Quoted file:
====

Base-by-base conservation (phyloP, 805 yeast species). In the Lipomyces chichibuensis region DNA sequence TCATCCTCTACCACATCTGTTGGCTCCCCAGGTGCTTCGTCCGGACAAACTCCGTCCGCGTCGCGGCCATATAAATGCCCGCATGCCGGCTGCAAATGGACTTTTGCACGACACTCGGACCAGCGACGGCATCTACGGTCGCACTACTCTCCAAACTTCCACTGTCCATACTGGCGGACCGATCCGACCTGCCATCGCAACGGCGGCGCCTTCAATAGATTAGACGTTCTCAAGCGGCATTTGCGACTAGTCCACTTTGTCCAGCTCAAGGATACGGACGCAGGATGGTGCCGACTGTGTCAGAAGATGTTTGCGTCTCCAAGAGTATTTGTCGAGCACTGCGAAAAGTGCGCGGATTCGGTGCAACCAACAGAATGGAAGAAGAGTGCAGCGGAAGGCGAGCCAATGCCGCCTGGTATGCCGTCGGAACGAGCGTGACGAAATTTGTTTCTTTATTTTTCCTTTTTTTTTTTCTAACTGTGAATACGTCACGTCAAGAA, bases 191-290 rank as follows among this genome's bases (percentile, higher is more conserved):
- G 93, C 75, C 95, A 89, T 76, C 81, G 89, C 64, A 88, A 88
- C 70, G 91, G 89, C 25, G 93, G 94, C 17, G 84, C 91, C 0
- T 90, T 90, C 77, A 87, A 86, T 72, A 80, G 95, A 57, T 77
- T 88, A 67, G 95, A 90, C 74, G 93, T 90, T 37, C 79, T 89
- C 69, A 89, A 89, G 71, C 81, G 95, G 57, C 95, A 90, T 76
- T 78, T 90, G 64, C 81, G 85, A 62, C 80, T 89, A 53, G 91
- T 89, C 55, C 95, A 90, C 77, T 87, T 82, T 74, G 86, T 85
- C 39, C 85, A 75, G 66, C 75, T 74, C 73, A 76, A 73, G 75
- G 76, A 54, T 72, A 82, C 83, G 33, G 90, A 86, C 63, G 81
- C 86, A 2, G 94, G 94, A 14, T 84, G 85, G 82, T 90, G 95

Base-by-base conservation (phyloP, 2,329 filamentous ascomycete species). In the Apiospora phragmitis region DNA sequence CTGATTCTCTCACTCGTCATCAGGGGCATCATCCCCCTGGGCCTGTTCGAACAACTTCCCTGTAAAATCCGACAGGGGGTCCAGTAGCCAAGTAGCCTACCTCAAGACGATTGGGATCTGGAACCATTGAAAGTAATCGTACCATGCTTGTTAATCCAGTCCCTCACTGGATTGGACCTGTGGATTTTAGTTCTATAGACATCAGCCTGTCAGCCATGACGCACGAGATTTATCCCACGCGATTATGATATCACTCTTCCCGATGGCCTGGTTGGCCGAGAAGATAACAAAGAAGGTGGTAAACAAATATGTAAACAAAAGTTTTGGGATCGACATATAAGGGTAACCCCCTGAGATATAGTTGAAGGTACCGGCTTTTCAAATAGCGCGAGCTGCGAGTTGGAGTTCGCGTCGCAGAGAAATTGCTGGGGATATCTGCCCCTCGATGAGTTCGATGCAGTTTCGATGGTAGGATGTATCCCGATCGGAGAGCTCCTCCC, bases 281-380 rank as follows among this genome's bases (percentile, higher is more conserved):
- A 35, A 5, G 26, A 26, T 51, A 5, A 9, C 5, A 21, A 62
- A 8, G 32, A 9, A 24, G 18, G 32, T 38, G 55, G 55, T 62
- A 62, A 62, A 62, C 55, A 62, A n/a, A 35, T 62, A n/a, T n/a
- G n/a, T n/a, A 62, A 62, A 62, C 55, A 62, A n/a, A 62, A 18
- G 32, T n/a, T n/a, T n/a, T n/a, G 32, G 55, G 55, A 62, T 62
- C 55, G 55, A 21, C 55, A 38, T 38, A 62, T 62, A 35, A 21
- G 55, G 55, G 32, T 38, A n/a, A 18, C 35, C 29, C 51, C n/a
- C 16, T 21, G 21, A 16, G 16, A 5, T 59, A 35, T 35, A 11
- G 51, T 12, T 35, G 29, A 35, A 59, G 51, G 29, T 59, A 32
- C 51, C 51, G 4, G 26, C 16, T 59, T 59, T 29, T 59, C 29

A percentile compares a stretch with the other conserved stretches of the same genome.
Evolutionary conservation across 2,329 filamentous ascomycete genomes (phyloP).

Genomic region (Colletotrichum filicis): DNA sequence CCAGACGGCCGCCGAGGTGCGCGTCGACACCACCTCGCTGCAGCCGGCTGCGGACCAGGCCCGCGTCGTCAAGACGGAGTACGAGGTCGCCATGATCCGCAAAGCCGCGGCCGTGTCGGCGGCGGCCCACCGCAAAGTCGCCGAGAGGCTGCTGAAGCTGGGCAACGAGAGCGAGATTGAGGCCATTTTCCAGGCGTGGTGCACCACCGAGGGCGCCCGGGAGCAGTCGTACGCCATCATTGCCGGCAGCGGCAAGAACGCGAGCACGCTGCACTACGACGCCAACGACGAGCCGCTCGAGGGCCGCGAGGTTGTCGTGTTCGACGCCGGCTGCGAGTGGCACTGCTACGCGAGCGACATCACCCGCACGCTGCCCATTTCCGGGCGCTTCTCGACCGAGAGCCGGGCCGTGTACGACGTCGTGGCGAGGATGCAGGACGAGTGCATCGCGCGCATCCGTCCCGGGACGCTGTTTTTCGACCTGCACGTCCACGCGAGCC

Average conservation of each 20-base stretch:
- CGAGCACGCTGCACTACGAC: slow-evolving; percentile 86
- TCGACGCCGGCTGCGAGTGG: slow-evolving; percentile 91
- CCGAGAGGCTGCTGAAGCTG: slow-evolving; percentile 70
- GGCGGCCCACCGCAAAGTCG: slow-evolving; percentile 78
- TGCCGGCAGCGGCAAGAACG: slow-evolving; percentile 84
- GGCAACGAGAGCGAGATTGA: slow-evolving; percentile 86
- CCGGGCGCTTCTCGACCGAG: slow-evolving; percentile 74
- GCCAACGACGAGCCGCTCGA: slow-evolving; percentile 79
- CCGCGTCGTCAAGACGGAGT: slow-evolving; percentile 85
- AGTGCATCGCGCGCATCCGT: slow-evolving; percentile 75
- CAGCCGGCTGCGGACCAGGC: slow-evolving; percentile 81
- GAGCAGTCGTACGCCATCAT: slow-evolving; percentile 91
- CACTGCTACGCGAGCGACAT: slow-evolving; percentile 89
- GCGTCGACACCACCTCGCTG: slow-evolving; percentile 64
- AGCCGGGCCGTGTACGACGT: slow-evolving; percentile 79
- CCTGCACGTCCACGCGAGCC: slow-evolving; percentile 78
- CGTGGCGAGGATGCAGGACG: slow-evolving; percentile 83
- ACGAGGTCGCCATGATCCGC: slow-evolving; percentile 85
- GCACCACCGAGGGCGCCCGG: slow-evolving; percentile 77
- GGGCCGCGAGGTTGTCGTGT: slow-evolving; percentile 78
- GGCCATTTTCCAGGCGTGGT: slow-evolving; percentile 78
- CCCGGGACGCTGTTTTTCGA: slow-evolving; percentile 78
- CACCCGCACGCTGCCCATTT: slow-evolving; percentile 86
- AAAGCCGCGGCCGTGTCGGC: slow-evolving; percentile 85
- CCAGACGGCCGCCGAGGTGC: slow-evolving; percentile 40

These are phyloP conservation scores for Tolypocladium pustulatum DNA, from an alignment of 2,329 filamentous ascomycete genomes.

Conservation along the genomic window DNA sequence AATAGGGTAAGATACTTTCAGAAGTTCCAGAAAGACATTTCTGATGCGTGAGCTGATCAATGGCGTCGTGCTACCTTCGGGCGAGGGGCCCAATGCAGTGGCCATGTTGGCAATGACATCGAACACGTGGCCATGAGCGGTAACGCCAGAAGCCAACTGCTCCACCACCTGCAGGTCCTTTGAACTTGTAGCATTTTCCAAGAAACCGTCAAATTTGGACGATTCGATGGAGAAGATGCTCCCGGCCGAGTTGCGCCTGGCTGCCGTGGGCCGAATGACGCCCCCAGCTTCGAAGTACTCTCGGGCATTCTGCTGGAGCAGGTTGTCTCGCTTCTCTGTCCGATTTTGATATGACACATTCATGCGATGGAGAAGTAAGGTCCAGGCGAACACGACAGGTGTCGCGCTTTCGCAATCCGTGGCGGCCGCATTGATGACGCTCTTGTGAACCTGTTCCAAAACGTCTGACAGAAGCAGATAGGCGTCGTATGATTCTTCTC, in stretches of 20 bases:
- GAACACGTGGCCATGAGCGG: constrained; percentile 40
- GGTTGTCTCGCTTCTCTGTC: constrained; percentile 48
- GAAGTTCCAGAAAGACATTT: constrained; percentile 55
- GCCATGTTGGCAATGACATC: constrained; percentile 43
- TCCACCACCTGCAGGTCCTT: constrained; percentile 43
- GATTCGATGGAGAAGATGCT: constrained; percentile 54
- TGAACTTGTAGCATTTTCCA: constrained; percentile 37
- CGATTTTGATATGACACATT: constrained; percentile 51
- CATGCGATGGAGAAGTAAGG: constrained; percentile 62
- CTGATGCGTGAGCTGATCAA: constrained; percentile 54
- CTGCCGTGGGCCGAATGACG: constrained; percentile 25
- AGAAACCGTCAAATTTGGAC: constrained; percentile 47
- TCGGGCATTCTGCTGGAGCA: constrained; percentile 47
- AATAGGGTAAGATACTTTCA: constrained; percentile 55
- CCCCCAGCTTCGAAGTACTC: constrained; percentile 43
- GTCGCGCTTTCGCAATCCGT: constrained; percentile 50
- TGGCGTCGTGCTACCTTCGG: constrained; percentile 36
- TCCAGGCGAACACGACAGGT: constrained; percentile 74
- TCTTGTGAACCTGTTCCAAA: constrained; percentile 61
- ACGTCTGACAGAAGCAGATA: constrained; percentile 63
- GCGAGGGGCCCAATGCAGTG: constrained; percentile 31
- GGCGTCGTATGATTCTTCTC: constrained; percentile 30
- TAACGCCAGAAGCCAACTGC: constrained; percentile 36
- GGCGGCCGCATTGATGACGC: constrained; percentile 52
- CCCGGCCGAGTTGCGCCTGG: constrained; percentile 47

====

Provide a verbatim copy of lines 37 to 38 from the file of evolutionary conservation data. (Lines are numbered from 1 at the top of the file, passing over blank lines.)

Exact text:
- CAGCCGGCTGCGGACCAGGC: slow-evolving; percentile 81
- GAGCAGTCGTACGCCATCAT: slow-evolving; percentile 91